“So the Church’s response to an erroneous conscience should not be to affirm it or to pronounce it worthy of respect. While we want to respect that some people are sincerely wrong and wish to treat them with dignity, we must continue to insist that those who have erroneous consciences are wrong. We must teach both them and others what is true and why.”  Respecting the consciences of those who live in open opposition to the Divine Truth revealed to us by God cannot include affirming them as if they were not in error. “Either a person’s judgment is in conformity with God’s revealed truth, and is thus correct, or it is not in conformity, and is thus in error.

There are far too many public figures (politicians mostly) who claim to be Catholic, Protestant, Christian, or plain jane spiritual, proudly professing practicing their faith. All will tell you their conscience is their moral compass, their guide for everything they do or say. Remember this: “And the Lord God commanded the man, saying, ‘You may freely eat of every tree of the garden; but of the tree of the knowledge of good and evil you shall not eat, for in the day that you eat of it you shall die’” (Gen 2:16-17). And how soon, then, conscience overrode reason: “So when the woman saw that the tree was good for food, and that it was a delight to the eyes, and that the tree was to be desired to make one wise, she took of its fruit and ate; and she also gave some to her husband, and he ate” (Gen 3:6-7). Conscience is not truth; conscience is not infallible; conscience without truth is but denials, lies and feelings on steroids. To exercise one’s good conscience, one must first seek the truth; only then will the truth make you free. Seek the truth first, then your conscience can be your guide.

Wake up America!

Just my thoughts for a Thursday, for what it is worth.

About the author: Deacon Chuck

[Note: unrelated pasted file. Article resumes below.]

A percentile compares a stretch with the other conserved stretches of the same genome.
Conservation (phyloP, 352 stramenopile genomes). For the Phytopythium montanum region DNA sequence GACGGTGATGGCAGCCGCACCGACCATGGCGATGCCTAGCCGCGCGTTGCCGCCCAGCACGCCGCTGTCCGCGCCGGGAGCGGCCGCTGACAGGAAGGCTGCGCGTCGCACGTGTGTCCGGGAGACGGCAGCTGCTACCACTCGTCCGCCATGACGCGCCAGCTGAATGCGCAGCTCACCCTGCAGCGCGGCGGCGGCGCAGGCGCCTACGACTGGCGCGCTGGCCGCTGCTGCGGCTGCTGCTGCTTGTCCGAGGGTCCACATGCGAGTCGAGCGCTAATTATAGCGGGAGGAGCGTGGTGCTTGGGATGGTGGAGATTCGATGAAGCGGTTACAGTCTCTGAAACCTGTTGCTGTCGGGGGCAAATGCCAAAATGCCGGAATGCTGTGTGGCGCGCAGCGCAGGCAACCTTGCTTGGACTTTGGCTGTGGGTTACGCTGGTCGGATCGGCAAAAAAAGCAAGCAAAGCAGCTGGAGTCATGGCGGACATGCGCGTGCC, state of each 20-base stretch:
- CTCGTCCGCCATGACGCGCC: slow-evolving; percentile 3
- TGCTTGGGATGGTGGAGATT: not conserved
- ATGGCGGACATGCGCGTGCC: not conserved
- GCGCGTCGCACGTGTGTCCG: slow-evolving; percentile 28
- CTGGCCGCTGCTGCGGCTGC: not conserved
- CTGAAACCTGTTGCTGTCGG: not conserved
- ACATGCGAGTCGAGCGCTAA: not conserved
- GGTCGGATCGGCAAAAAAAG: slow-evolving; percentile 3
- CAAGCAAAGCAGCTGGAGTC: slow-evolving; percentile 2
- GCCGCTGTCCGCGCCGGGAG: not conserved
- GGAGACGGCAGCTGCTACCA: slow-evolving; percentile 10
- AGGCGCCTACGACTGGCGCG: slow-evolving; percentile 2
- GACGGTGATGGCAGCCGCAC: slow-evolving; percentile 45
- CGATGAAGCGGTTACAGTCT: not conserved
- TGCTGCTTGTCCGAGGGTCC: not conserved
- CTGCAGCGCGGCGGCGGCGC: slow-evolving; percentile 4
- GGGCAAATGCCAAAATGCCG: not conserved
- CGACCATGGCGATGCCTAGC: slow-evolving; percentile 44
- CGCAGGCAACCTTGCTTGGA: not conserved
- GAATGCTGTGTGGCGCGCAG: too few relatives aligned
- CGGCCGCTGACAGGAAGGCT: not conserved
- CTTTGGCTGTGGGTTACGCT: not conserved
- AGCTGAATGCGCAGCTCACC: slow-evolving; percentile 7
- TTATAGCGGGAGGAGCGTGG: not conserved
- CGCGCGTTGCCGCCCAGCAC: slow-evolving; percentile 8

Deacon Chuck was ordained into the permanent diaconate on September 17, 2011, in the ministry of service to the Diocese of Reno and assigned to St. Albert the Great Catholic Community. He currently serves as the parish bulletin editor and website administrator. Deacon Chuck continues to serve the parish of Saint Albert the Great Catholic Community of the Diocese of Reno, Nevada. He is the Director of Adult Faith Formation and Homebound Ministries for the parish, conducts frequent adult faith formation workshops, and is a regular homilist. He currently serves as the bulletin editor for the parish bulletin. He writes a weekly column intended to encompass a broad landscape of thoughts and ideas on matters of theology, faith, morals, teachings of the magisterium and the Catholic Church; they are meant to illuminate, illustrate, and catechize the readers and now number more than 230 articles. His latest endeavor is "Colloqui: A journal for restless minds", a weekly journal of about 8 pages similar in content to bulletin reflections. All his reflections, homilies, commentaries, and Colloqui are posted and can be found on his website: Comments are always welcome and appreciated. He is the author of two books: "The Voices of God: hearing God in the silence" which offers the reader insights into how to hear God’s voice through all of the noise that surrounds us; and "Echoes of Love: Effervescent Memories" which through a combination of prose and verse provides the reader with a wonderful journey on the way to discovering forever love. He regularly speaks to groups of all ages and size and would welcome the opportunity to speak to your group.